DESIGN: A cross-sectional survey design was used. Sixty-three community-dwelling individuals with postpoliomyelitis syndrome returned completed questionnaires (71% response rate) that included measures of pain intensity and interference, psychological functioning, pain catastrophizing, social support, and pain-related beliefs and coping.

RESULTS: After controlling for demographic variables, the group of psychosocial variables accounted for an additional 23% of the variance in pain intensity. These variables explained an additional 35% and 50% of the variance in pain interference and psychological functioning, respectively, after accounting for demographic variables and pain intensity. Social support was associated with both psychological functioning and pain interference, whereas catastrophizing was most closely related to psychological functioning. Individual pain beliefs and coping strategies were variably related to the three criterion measures.

Conclusions: The overall results of the current study are consistent with a biopsychosocial framework for understanding pain and functioning in individuals with postpoliomyelitis syndrome. Although additional research is needed to clarify the nature of the relationships between individual psychosocial variables and functional indices, the findings suggest the need for a multidisciplinary approach to pain management in individuals with postpoliomyelitis syndrome.

Outcome of Research: More research required.

Availability of Paper: The full text of this paper has been generously made available by the publisher.

Comments (if any):

Link to Paper (if available): Click here to view full text or to download


Category: Pain

Title: Pain in persons with post-polio syndrome: frequency, intensity, and impact
Author: Stoelb BL, Carter GT, Abresch RT, Purekal S, McDonald CM, Jensen MP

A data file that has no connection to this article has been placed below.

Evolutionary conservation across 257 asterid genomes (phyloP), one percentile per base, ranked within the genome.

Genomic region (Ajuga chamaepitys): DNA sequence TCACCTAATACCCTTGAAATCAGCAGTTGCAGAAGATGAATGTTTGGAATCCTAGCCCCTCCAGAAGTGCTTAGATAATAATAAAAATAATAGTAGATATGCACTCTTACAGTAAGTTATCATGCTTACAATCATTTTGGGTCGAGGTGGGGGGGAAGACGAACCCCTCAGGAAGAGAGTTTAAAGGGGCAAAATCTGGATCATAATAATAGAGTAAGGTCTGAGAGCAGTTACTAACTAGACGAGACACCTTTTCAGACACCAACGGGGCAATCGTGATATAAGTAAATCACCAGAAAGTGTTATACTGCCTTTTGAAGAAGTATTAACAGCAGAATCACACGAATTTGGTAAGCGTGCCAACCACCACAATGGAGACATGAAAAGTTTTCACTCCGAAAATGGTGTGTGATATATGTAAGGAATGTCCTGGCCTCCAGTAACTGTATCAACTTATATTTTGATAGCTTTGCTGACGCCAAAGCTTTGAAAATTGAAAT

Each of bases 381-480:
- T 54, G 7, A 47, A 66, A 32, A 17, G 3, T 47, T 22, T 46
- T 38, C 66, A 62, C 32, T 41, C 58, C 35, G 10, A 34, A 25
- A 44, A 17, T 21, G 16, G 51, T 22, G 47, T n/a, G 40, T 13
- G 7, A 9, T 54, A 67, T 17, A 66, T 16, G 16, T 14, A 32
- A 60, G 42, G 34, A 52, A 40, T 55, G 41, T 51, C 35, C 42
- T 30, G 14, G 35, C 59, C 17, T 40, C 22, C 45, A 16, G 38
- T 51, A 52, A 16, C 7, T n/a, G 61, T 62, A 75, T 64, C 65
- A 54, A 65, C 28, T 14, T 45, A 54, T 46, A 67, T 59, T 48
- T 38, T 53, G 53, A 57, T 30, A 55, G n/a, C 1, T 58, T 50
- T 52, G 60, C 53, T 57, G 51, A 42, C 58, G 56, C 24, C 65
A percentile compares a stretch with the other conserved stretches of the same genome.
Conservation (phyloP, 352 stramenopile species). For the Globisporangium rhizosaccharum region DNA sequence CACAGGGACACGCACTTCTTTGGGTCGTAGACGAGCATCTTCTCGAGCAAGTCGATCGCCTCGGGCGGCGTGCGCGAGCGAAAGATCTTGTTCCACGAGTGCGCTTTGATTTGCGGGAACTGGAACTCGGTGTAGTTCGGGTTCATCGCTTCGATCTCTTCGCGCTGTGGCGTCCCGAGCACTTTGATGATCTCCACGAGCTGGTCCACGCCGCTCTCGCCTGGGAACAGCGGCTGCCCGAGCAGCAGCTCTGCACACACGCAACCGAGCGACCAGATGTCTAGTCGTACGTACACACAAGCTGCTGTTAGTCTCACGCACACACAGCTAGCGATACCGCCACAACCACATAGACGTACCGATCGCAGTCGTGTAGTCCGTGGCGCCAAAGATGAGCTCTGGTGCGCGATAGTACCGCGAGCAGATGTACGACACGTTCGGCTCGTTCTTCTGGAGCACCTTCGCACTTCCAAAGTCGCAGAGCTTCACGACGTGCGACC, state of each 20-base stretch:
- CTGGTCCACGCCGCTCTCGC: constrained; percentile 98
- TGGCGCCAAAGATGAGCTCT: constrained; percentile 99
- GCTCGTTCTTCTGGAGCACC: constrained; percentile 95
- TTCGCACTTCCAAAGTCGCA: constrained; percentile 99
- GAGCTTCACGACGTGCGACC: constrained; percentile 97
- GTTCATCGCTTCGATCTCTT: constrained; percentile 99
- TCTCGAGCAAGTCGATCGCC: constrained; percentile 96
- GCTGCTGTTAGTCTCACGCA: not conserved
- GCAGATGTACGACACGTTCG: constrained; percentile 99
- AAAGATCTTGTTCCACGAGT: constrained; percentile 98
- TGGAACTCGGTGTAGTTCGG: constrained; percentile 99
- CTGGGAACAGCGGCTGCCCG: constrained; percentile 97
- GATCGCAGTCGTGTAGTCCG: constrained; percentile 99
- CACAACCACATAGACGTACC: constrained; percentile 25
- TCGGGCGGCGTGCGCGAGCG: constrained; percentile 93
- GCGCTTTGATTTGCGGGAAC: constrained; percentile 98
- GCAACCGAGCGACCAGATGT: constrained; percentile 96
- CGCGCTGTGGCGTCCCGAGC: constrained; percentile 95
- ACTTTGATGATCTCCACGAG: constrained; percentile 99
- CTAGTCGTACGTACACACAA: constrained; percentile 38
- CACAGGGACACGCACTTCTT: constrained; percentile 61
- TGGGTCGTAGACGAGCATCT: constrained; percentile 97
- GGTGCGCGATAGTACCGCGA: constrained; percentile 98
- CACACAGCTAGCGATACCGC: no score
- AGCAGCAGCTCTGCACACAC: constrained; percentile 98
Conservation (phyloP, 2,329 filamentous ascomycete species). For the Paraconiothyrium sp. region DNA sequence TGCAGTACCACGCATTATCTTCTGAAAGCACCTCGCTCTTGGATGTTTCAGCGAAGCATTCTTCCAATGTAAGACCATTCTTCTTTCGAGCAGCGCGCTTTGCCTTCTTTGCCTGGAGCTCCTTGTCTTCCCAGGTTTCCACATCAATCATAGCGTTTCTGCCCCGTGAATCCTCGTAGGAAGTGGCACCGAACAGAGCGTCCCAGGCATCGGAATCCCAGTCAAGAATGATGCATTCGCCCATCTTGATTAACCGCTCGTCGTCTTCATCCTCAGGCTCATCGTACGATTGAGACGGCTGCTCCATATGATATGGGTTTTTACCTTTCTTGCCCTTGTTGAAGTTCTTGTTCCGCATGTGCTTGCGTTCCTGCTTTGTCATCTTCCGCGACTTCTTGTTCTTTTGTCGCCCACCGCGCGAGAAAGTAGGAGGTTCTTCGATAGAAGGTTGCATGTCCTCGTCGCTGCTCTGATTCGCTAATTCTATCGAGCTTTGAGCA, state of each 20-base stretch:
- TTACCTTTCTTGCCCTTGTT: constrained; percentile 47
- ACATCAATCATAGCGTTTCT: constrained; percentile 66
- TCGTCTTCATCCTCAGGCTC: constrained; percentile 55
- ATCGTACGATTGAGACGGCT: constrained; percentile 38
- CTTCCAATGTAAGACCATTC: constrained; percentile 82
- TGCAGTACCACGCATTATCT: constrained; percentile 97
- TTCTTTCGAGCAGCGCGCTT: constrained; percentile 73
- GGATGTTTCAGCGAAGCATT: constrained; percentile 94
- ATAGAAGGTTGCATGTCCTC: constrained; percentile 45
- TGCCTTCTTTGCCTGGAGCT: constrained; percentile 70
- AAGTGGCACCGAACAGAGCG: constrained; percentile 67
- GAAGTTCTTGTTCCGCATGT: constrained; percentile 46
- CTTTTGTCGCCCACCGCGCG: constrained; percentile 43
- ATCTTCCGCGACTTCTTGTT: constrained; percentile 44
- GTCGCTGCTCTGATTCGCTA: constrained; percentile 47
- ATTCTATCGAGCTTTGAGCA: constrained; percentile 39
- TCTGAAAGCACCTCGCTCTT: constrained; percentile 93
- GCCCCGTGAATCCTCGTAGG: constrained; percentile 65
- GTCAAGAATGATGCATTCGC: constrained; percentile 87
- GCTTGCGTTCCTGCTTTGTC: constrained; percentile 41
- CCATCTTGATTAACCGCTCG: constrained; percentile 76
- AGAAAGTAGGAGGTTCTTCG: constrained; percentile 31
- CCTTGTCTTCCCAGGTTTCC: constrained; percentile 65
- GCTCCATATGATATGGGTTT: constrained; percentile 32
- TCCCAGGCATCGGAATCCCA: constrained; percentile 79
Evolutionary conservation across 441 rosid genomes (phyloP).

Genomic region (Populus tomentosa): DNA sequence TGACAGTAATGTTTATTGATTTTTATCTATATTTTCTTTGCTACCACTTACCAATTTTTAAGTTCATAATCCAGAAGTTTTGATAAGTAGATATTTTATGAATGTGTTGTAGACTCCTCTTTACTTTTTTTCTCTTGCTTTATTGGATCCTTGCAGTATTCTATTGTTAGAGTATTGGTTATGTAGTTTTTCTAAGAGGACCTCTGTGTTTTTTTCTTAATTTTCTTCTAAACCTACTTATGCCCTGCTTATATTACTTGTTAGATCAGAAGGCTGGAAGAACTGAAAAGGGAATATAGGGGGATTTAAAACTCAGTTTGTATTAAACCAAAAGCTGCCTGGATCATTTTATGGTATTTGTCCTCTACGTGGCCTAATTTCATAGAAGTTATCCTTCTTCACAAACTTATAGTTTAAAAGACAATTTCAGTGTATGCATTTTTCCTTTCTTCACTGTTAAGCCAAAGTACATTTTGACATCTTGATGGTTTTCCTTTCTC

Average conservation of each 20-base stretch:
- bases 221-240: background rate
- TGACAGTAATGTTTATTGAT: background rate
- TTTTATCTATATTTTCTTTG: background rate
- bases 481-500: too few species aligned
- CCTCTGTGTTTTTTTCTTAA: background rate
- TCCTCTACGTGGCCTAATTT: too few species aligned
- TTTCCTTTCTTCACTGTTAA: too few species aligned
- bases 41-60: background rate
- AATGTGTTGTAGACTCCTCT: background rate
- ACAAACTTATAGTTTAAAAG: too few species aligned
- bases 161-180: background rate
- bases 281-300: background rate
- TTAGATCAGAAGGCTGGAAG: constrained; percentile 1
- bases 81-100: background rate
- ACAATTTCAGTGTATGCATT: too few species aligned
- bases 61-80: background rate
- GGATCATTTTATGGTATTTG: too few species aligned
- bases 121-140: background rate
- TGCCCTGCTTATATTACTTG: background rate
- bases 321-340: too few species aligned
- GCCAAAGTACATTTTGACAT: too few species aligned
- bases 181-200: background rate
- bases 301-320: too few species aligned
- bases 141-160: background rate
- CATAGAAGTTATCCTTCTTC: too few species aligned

Affiliation: Department of Rehabilitation Medicine, University of Washington School of Medicine, Seattle, WA (Stoelb, Carter, Purekal, Jensen); Department of Physical Medicine and Rehabilitation, University of California/Davis, Sacramento, CA
Journal: Archives of Physical Medicine and Rehabilitation
Citation: Arch Phys Med Rehabil. 2008 Oct; 89(10): 1933–1940. doi: 10.1016/j.apmr.2008.03.018
Publication Year and Month: 2008 10

Abstract: OBJECTIVE: To describe the frequency, intensity, and impact of pain in persons with postpoliomyelitis syndrome (PPS).

DESIGN: Retrospective, cross-sectional survey.

SETTING: Community-based survey.

PARTICIPANTS: Convenience sample of people with PPS.

INTERVENTIONS: Not applicable.

MAIN OUTCOME MEASURES: Overall intensity and duration of pain, pain sites, pain interference, pain treatments, and relief provided by pain treatments.

RESULTS: A total of 91% (n=57) of the study participants (N=63) reported pain. The most frequently reported pain sites were the shoulders, lower back, legs, and hips. Participants reported pain intensity to be the greatest in the knees, legs, wrists, lower back, and head. Pain interfered most with sleep and with activities requiring a high level of musculoskeletal involvement. Respondents also reported pain problems that were more severe than those of the general population and than those of a sample of people with multiple sclerosis. Many treatments had been tried previously for pain, but continued use of treatments was reported by relatively few participants at the time of the survey.